At worst, the opposing schools will have to scramble to find a replacement game, which can be difficult on relatively short notice.

Only Notre Dame, Army and BYU can have any reasonable expectations of succeeding as an independent and even BYU has expressed some concern about it since leaving the Mountain West a few years ago.

Scheduling, for example, is a major challenge.

Without the financial comforter of a conference, offering both money and bowl affiliations, surviving as an independent is a challenge.

One way to make money to make up for any conference television shares which are no longer available, is to schedule so called "guaranteed'' games against FBS schools, who will guarantee schools such as UMass and New Mexico State a few million dollars to play on their home field.

New Mexico State has had two of those already--against Washington State and Alabama. The Aggies lost both games by a combined score of 120-17. They will play another such game on Saturday at Mississippi.

In addition, New Mexico State has been forced to schedule Liberty twice this season in a rare home-and home arrangement.

UMass faced Rutgers in its season opener and closes with BYU as its main FBS opponents.

UConn hasn't had a scheduling problem yet since it was part of the American Athletic Conference until the decision was made to bolt the AAC for the Big East in most major sports.

Since the Big East no longer plays football, and since the AAC didn't want UConn as a partial member, finding another conference or playing as an independent were the only choices.

There has been so significant movement on joining another conference (in football only), which left UConn as an independent contractor in football.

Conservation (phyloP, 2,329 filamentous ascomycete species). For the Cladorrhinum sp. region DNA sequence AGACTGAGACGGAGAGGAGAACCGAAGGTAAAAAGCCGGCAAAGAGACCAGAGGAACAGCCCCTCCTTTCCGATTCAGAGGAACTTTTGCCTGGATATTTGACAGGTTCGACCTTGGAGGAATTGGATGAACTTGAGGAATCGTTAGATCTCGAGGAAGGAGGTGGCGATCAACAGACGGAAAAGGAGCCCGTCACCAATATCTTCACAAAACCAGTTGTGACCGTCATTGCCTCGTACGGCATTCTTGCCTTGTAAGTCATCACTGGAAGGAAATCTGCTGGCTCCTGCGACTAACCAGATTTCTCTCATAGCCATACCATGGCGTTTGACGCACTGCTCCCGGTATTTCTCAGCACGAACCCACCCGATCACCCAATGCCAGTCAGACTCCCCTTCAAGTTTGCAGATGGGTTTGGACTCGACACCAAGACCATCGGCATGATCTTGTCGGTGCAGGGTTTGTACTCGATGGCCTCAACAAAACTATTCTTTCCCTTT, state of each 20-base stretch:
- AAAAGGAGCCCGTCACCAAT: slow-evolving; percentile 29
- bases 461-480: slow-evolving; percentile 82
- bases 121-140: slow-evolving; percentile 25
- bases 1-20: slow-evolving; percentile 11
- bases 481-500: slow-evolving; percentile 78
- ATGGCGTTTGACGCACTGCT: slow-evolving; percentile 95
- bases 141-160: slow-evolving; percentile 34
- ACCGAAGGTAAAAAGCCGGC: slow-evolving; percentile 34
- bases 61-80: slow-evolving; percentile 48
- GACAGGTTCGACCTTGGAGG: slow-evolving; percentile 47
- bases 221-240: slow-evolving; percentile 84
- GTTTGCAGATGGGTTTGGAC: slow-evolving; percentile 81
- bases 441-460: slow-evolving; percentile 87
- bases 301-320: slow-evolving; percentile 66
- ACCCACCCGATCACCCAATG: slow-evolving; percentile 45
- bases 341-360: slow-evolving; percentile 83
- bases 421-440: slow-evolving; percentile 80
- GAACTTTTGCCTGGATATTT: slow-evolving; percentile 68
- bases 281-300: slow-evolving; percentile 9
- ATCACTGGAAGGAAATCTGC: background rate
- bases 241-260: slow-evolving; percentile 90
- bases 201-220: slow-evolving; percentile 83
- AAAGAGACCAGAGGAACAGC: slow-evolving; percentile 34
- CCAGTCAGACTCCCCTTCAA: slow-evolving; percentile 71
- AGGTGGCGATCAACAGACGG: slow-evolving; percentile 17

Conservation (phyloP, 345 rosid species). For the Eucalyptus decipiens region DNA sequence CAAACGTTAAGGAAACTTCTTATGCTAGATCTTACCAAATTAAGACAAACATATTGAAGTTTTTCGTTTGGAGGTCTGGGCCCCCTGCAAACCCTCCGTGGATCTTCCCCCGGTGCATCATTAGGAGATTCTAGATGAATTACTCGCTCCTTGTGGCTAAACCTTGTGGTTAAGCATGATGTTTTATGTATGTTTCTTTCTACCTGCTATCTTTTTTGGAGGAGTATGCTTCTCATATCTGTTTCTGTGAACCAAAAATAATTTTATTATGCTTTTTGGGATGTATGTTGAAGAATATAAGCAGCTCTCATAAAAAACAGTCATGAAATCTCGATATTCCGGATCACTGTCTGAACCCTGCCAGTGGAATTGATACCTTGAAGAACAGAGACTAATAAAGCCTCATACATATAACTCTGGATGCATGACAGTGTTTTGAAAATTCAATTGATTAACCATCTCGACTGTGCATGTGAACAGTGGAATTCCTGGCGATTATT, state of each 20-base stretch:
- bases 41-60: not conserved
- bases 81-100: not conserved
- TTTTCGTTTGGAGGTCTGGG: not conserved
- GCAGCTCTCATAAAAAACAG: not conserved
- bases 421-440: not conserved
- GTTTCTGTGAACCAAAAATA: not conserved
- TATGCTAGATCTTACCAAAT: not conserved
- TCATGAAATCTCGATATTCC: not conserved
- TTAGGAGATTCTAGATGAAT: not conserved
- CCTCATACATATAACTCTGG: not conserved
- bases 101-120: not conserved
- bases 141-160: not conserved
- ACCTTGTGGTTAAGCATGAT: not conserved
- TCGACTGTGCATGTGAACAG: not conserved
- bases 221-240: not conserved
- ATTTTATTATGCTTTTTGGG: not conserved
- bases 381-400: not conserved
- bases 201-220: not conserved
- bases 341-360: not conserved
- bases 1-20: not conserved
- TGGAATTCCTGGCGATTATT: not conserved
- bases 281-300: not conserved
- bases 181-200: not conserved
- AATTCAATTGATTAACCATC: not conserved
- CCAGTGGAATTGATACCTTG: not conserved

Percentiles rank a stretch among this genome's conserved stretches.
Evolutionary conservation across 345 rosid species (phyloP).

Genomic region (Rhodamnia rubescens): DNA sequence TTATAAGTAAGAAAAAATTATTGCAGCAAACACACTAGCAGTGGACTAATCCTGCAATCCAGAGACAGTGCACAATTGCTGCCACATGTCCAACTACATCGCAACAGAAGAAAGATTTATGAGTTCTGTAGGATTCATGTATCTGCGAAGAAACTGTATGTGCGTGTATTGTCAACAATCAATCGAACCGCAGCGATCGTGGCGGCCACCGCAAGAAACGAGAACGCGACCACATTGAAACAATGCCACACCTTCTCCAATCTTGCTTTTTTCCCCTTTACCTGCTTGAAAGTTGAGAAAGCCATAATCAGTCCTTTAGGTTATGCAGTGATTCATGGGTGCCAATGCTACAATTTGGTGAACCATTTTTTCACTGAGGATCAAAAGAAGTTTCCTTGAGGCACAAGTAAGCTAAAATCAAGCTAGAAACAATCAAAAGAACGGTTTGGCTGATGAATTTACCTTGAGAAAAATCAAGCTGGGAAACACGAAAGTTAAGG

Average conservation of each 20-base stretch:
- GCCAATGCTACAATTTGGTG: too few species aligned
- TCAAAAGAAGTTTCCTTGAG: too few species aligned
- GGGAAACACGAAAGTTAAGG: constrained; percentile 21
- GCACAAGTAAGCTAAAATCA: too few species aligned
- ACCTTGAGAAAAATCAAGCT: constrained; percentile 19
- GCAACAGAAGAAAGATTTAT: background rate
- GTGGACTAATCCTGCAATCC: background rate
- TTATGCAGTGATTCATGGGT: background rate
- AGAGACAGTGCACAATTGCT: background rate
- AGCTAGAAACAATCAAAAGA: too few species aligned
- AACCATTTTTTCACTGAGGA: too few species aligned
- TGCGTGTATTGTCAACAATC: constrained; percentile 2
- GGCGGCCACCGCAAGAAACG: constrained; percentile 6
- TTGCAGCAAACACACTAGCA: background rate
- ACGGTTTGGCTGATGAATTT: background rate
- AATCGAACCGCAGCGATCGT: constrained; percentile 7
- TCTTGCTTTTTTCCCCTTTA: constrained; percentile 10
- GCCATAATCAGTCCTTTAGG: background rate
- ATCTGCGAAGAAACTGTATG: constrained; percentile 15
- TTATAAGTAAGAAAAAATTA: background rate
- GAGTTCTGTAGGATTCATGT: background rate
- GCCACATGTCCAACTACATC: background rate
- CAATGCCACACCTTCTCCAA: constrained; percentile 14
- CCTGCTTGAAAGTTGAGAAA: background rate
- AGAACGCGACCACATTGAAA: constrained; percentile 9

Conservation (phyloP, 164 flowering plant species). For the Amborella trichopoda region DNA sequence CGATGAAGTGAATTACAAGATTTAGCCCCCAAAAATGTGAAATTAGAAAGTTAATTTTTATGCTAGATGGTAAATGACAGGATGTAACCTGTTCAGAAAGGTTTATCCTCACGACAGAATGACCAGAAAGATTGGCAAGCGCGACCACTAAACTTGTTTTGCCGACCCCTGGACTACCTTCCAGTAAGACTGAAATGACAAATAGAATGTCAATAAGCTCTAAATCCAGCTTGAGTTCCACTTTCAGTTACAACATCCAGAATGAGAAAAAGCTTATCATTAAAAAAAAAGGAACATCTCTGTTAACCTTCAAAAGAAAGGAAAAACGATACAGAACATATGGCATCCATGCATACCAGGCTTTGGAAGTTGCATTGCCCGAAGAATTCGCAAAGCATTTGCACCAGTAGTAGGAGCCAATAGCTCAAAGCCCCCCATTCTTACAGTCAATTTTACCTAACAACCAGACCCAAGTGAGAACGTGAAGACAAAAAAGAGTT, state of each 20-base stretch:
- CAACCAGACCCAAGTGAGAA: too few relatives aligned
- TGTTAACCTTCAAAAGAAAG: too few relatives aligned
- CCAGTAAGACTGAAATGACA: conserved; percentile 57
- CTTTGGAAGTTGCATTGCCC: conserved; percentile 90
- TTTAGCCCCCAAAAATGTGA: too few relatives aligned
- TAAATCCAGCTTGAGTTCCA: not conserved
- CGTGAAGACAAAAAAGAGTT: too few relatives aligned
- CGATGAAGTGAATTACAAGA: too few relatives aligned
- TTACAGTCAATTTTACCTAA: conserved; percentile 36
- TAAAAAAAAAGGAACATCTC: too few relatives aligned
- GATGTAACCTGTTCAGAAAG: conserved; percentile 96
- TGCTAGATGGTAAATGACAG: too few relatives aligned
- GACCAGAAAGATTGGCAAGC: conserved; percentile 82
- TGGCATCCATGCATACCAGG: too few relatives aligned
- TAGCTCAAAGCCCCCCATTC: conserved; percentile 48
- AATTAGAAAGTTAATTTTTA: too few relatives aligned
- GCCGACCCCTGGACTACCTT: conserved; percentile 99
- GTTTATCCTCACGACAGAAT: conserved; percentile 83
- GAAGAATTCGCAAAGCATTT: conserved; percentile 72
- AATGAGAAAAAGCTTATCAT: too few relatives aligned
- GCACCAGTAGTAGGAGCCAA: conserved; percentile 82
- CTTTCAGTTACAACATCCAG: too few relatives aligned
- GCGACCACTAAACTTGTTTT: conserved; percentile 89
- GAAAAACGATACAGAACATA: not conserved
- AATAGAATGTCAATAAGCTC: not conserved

It is a tough sell for any coach. No incentives of a bowl game at the end of a season since most bowl bids are tied up with conferences, as well a schedule filled against teams who are looking for home games against teams they should beat easily.

If any of the three schools had a football heritage, it would be tougher to shut down football. (Dropping back to the FCS level doesn't make sense because it is not a money maker at the best of programs).

That is not the case. At UConn, life without football will cause a stir for a few days among a small group of backers and fans and then life will settle in for the winter as basketball grabs the attention, especially next season when the Huskies come back to the Big East.

At UMass, football will be as quickly forgotten as leaves once they fall off the trees in Amherst, which is weeks, if not days ahead.

Again, few will miss football, as the Minutemen concentrate (as they should) at getting better in the Atlantic 10 in basketball (they were a Final Four team).

As for New Mexico State, the sun never really rose on football as anything more than a casual fall activity. The Aggies have been a consistent winner in basketball and with basketball season expanding into early November (games will be played on Tuesday), another Saturday blow out loss in football will hardly be missed.

It is not the state of the union that fits the master athletic plan at any of those schools, but it is the harsh reality of the future, which should come sooner, rather than later.


Mark Blaudschun